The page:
Smoking rates in Caerphilly County Borough have hit a seven-year low, figures show.
Campaign group Action on Smoking and Health Wales has welcomed the drop but warns that more than 450,000 people in the country continue to light up.
It says the problem is worst in Wales’ most deprived areas, and adds that reducing smoking should remain a major public health priority.
The latest Office for National Statistics data shows that 17.6% of people aged 18 and over in Caerphilly were smokers last year.
It was the lowest smoking rate for seven years – in 2012, it was 22.1%.
Of the non-smokers in Caerphilly, 26.2% had kicked the habit and 56.2% had never lit up.
Caerphilly reflects the trend across Wales, where the smoking rate also hit a seven-year low, at 15.9%.
Suzanne Cass, CEO of ASH Wales, said she hoped the results reflected a shift in attitudes towards smoking.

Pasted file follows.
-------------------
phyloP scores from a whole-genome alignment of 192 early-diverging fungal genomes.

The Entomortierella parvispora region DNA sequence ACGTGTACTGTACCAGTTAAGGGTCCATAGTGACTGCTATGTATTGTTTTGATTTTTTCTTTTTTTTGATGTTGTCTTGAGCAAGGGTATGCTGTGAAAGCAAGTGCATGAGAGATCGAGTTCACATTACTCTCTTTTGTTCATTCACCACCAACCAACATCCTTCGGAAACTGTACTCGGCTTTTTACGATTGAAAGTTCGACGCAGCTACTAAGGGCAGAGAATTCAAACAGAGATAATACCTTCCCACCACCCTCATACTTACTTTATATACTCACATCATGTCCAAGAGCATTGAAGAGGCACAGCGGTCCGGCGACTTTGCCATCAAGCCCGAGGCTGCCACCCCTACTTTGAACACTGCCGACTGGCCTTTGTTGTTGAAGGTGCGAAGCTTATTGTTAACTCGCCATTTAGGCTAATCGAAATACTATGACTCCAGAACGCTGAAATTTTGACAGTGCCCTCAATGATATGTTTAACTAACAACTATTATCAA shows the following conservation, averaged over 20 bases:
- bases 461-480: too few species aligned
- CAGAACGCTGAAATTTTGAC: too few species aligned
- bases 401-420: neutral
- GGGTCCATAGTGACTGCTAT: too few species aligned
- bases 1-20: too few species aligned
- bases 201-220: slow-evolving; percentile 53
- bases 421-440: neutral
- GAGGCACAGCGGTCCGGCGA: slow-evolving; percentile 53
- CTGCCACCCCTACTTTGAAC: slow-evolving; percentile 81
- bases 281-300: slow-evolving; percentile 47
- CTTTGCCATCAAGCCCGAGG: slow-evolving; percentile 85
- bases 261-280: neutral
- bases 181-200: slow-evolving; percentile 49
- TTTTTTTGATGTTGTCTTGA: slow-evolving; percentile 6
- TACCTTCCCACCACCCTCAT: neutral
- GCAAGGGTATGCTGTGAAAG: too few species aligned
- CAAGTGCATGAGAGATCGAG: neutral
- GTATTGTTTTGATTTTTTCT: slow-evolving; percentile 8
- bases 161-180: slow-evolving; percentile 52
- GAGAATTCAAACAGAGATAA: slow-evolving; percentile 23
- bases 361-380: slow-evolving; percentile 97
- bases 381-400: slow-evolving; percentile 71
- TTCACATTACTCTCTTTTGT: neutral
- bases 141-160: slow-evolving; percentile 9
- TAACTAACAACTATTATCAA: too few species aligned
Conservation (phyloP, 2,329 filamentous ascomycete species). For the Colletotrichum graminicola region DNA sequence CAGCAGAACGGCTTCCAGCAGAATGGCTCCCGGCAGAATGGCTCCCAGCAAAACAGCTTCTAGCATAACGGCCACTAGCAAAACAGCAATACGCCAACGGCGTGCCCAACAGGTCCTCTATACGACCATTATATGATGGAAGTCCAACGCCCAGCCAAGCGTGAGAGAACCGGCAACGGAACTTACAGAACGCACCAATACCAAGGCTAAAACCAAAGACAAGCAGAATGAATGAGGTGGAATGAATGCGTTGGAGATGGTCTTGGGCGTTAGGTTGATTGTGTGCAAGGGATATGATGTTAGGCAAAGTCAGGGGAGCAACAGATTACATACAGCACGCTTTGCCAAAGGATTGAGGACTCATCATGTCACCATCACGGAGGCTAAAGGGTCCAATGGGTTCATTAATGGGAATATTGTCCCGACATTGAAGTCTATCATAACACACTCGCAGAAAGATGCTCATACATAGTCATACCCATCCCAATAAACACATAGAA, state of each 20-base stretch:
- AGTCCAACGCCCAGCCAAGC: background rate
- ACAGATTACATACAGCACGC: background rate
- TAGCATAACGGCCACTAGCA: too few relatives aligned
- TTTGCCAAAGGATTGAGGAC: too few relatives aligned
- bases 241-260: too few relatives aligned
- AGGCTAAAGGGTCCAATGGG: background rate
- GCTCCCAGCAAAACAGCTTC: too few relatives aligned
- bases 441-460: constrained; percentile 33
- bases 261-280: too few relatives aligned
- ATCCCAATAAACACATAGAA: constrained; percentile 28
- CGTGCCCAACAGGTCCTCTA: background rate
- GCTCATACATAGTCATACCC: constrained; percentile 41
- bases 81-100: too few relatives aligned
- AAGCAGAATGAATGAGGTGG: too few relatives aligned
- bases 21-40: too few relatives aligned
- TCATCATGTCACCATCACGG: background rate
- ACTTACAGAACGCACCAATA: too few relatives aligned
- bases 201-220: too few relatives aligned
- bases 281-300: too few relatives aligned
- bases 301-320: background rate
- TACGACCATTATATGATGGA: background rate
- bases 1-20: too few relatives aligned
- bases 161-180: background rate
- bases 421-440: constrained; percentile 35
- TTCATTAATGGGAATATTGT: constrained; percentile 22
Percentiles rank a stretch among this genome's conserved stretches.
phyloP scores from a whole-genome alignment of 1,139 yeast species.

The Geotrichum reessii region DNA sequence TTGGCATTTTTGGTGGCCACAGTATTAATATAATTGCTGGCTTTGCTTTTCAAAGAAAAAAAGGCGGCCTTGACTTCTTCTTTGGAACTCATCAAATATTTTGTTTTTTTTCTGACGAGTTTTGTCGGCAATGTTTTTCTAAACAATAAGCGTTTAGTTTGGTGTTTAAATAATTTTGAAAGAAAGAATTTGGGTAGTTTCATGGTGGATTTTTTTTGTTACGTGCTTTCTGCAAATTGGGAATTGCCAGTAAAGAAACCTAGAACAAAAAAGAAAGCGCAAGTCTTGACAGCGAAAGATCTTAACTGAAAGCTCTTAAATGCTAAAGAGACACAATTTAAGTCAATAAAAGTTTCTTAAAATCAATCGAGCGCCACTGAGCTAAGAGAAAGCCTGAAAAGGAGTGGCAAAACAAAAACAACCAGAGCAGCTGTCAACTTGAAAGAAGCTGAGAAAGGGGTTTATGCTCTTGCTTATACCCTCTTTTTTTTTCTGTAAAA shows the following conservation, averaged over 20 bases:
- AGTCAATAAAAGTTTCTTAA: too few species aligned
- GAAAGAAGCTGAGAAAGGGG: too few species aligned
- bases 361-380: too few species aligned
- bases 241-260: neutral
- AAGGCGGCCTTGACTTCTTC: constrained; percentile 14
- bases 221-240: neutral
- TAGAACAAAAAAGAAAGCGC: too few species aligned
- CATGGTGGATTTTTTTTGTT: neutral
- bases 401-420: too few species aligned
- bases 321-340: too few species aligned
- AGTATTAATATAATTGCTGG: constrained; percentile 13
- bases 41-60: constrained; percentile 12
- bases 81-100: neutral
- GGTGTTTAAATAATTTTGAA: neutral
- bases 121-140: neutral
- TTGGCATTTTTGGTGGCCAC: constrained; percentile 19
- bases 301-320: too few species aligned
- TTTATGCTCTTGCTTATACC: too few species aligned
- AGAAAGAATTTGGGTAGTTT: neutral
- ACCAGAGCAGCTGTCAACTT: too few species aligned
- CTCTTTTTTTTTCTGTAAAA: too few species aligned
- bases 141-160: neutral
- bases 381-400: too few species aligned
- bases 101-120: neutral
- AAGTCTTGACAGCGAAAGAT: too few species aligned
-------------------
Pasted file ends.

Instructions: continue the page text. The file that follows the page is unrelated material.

She said: “Smoking is responsible for thousands of deaths in Wales every year, at a huge cost to the country’s NHS, not to mention the devastating impact on families.
“We are encouraged to hear smoking rates have fallen and believe this is due to a combination of factors, including smoking bans, smoke free spaces, and the rise in the popularity of e-cigarettes as a smoking substitute.
“It is our hope that these changes reflect a change in attitudes towards smoking, which was once perceived as a normal lifestyle choice but is now viewed by many as a life-threatening addiction which destroys lives.”
The smoking rate across Wales was lower than that across Scotland (16.3%), but higher than it was across England (14.4%).
The national figures show unemployed people were almost twice as likely to smoke as those with jobs.
Ms Cass added: “We cannot afford to be complacent when it comes to tobacco control.
“Smoking remains a major cause of health inequalities, poverty and death in Wales, with prevalence still highest in our most deprived communities.”